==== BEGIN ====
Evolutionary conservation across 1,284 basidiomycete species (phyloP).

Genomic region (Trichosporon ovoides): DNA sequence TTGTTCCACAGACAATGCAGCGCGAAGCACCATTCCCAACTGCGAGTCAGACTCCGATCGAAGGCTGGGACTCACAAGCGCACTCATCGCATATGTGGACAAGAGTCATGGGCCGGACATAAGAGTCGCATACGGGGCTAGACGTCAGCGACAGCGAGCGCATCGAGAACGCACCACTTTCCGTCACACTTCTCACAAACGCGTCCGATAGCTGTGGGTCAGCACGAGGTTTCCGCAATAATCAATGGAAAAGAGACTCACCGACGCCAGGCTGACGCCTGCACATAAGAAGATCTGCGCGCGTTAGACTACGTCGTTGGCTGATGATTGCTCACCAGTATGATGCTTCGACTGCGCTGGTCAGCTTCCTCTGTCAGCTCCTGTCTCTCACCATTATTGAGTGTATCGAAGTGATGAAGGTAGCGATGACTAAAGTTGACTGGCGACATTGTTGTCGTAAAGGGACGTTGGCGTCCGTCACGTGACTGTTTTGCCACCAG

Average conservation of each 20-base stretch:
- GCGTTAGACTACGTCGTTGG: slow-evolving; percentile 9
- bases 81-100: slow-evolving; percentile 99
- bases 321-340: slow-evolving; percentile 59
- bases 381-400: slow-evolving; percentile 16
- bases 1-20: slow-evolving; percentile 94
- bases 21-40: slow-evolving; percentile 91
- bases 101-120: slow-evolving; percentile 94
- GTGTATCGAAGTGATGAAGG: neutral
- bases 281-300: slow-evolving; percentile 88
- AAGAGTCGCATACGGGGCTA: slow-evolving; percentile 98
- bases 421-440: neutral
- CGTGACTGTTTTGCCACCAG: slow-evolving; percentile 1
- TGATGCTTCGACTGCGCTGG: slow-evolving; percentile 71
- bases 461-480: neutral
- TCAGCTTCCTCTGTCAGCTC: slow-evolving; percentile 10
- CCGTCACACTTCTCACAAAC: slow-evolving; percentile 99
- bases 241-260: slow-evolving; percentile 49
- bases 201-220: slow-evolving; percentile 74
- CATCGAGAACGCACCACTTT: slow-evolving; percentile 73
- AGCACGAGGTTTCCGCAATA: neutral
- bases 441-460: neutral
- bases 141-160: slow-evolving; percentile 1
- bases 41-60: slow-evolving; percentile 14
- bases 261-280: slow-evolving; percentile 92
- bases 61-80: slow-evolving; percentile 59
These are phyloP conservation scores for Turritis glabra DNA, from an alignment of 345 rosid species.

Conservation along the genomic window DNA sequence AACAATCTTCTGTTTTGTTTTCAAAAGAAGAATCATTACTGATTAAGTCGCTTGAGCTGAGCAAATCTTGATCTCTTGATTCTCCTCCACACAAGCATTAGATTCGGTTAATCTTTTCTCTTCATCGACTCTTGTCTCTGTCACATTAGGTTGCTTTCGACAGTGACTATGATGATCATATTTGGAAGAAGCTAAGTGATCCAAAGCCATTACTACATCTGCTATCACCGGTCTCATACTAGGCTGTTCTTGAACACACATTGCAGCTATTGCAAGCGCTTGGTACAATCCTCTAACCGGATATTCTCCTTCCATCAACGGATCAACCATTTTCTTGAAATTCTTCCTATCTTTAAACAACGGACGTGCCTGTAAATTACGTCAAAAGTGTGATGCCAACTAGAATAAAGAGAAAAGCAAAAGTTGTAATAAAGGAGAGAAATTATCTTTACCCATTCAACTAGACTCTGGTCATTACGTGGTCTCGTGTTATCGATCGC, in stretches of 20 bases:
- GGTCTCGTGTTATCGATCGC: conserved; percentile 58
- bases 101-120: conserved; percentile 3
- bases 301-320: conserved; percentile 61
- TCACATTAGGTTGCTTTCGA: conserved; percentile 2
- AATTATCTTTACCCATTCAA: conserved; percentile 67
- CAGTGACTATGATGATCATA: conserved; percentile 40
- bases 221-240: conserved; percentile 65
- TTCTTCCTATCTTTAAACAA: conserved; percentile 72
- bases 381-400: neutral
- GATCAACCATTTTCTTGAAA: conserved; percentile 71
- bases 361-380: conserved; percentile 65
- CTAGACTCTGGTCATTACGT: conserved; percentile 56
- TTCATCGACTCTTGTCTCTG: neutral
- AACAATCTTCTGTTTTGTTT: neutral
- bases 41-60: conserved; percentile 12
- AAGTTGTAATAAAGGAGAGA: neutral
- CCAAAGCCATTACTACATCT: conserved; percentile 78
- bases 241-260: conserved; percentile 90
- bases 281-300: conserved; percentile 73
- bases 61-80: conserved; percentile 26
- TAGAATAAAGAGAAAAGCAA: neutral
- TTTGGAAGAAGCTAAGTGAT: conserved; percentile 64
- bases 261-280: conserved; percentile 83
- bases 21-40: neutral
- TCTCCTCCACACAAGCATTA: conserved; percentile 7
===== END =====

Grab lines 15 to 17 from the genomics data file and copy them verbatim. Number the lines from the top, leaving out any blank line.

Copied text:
- CGTGACTGTTTTGCCACCAG: slow-evolving; percentile 1
- TGATGCTTCGACTGCGCTGG: slow-evolving; percentile 71
- bases 461-480: neutral